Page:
South Asia Economic Focus Fall 2019: Making (De)centralization Work

South Asia Economic Focus Fall 2019: Making (De)centralization Work
  • The World Bank has released the report “South Asia Economic Focus Fall 2019: Making (De)centralization Work” on October 13, 2019, where the growth in South Asia is estimated to slow to 5.9 per cent which is 1.1 percentage points down from the earlier estimates of April 2019.

Report on India’s economic growth :

  • The report also lowered India’s growth forecast to 6% for the second consecutive year. There has already been a pervasive deceleration in the initial quarters of the current fiscal year. The report, which has been released ahead of the annual meeting of the World Bank with the International Monetary fund(IMF), has underscored that India’s economic growth declined for a second successive year. In 2018-19, it stood at 6.8 per cent, decelerating from 7.2 per cent in the 2017-18 fiscal year. In the first quarter of 2019-20, the Indian economy experienced a substantial and broad-based growth slowdown along with a steep decline in private consumption on the demand end.
  • On one hand, the industrial output growth appreciated to 6.9 per cent due to growth in manufacturing and construction activities, on the other hand, the growth in agriculture and the services sector moderated to 2.9 and 7.5 per cent, respectively. The report also pointed out that the current account deficit has widened to 2.1 per cent of the GDP in 2018-19 from 1.8 per cent a year prior to that, indicating a deteriorating trade balance.
  • The latest edition of the report noted that the robust domestic demand, which had fuelled high economic growth in the past, has slowed down leading to an overall slowdown across the South Asian region. In India, the domestic demand has dropped to 3.1 per cent in the earlier quarter from 7.3 per cent a year ago, on the other hand, manufacturing growth nosedived to below 1 per cent in the second quarter of 2019 compared to over 10 per cent in the second quarter of 2018. 

Report on the economic growth of other South-Asian nations :

  • As per the report, Bangladesh has become the second-fastest growing economy in the South Asian region, after Bhutan. Bangladesh’s growth is expected to increase from 7.9 per cent to 8.1 per cent in 2019 which is the cumulative result of strong public investments and a persistent macro-economic framework. The economy is in all probability will maintain a growth rate above 7 per cent.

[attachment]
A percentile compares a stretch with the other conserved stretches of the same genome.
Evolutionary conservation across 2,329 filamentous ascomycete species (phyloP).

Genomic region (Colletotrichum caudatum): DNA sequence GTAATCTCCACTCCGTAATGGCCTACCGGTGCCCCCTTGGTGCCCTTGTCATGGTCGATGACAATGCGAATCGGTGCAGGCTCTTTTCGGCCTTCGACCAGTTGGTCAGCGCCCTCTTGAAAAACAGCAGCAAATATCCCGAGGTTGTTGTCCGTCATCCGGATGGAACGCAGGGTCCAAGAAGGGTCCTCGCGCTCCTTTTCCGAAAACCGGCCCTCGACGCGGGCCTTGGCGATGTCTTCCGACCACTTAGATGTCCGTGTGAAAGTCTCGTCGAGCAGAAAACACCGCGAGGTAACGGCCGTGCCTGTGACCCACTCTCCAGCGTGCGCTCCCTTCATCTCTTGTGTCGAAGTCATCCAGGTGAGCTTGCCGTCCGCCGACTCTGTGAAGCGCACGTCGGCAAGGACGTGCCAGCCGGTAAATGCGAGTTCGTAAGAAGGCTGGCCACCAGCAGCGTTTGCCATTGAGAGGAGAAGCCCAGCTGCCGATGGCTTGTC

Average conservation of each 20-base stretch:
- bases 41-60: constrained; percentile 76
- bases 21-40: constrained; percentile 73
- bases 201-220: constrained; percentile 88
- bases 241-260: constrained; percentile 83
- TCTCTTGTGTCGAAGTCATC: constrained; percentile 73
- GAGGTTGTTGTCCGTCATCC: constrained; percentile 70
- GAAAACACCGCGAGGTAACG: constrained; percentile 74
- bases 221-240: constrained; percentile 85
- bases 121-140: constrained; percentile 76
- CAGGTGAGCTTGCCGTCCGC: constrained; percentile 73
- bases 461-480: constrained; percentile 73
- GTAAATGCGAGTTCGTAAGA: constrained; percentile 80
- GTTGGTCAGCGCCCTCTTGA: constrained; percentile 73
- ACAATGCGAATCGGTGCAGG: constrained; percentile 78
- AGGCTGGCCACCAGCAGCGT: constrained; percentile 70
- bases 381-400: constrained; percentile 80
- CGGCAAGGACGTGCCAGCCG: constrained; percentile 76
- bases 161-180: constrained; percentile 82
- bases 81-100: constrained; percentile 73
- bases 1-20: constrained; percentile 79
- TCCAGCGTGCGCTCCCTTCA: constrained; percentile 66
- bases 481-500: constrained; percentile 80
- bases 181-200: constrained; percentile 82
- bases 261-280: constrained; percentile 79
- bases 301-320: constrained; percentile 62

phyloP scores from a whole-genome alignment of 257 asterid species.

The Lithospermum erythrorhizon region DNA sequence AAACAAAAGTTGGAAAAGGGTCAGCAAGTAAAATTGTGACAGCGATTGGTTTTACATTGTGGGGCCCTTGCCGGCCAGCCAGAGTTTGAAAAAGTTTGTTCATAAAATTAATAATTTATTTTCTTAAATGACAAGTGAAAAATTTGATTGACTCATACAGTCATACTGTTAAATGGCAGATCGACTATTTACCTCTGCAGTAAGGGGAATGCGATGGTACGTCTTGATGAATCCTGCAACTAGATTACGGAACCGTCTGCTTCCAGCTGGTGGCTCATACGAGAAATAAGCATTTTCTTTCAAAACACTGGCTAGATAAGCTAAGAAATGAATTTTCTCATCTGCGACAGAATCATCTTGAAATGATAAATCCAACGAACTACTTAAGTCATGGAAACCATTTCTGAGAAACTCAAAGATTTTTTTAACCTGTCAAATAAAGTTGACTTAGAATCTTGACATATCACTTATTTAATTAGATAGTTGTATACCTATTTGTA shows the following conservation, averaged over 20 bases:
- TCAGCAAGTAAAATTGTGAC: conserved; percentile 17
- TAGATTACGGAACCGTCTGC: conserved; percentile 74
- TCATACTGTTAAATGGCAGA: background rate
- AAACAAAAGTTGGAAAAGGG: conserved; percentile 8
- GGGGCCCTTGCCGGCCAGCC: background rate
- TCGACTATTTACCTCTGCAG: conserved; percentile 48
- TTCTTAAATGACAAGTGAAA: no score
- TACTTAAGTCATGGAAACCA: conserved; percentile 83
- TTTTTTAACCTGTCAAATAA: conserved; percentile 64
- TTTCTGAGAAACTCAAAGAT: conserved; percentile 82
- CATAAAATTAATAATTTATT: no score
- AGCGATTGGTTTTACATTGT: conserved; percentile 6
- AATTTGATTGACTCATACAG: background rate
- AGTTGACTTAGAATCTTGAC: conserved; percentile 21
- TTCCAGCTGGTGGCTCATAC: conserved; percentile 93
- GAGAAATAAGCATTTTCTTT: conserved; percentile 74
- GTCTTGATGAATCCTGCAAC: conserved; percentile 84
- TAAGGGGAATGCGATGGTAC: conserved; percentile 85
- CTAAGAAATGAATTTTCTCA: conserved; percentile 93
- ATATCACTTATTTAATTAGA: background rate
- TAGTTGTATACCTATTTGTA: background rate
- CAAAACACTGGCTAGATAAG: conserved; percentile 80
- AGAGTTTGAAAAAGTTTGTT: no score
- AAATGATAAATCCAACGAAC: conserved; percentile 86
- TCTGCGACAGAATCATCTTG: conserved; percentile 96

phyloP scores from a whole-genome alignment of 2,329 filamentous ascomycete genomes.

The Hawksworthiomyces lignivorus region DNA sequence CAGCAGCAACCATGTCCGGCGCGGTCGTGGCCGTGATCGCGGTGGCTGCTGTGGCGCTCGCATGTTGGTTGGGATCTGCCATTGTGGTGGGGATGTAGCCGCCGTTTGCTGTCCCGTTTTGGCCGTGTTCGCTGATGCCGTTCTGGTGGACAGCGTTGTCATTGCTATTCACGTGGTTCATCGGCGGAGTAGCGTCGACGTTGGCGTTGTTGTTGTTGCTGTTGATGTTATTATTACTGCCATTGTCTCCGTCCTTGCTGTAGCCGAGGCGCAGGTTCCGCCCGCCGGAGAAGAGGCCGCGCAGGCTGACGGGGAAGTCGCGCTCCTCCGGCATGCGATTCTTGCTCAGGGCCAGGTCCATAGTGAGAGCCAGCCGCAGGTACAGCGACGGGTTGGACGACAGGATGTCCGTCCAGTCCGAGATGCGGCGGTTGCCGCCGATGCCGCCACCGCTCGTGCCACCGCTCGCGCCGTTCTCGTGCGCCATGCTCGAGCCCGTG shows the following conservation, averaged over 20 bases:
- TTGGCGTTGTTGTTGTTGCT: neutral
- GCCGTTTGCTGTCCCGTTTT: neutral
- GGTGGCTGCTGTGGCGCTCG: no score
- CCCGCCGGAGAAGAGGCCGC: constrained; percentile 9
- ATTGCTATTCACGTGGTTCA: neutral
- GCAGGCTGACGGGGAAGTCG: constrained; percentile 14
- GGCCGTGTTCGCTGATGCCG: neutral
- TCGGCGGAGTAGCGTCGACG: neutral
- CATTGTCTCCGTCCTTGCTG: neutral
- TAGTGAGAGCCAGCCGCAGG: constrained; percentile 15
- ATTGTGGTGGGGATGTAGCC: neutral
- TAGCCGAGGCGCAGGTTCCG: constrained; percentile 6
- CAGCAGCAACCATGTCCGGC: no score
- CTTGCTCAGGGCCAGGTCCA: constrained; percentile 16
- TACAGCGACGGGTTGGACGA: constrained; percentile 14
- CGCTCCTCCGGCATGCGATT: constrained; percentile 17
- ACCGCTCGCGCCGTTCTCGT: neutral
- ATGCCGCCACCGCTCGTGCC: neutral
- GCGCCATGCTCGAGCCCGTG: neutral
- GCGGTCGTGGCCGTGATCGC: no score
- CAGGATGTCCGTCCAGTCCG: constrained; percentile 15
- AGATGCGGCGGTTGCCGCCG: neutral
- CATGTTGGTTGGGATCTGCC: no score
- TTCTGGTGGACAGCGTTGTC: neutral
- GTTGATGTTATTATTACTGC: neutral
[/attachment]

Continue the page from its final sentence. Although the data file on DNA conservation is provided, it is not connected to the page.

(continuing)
• In Pakistan and Sri Lanka growth is projected to be 2.4 per cent and 2.7 per cent respectively, this financial year. Pakistan’s slow economic growth is mainly due to the stringent monetary policy that is adopted. Sri Lanka, whose growth remained slow due to security challenges and political uncertainty, is expected to reach 3.3 per cent in 2020 supported by moderate investment and exports.

Road ahead, as suggested by the report:

  • The report also suggested that a slight rebound in investment and private consumption could revive South Asia’s growth up to 6.3 per cent in 2020, a little above the Pacific and East Asia, and 6.7 per cent in the year 2021.
  • The report highlights how, as their economies become more advanced, South Asian countries have made decentralization a priority to improve the delivery of public services.
  • With various initiatives currently ongoing, across the region to shift more political and fiscal responsibilities to local governments, the report indicates, that decentralization efforts in South Asia have so far reaped mixed results.

Answer the following questions as per the article above:

Q: 1. What is the World bank’s growth forecast for India?
A) 3.2%
B) 6%
C) 5%
D) 4.3%
E) None of these
Answer: B

Explanation:
Option B is the correct answer. As per the second paragraph, we can clearly deduce the correct choice.

Q: 2. Why is Pakistan’s growth projected to be slow?
A) Due to the fact, Pakistan has been put into the grey list by FATF.
B) Pakistan has been funding terror organization under the garb of political funding
C) Pakistan is following a strict monetary policy.
D) Pakistan’s government is not interested in funding infrastructure projects.
E) None of these
Answer: C

Explanation:
Option C is the correct answer. Pakistan’s slow economic growth is mainly due to the stringent monetary policy that is adopted.

Q: 3. Which of the following is the second-fastest-growing nation in the South Asian region?
A) Bangladesh
B) Nepal
C) Bhutan
D) India
E) None of these
Answer: A

Explanation:
Option A is the correct answer. Bangladesh has become the second-fastest growing economy in the South Asian region, after Bhutan. Bangladesh’s growth is expected to increase from 7.9 per cent to 8.1 per cent in 2019 which is the cumulative result of strong public investments and a persistent macro-economic framework.
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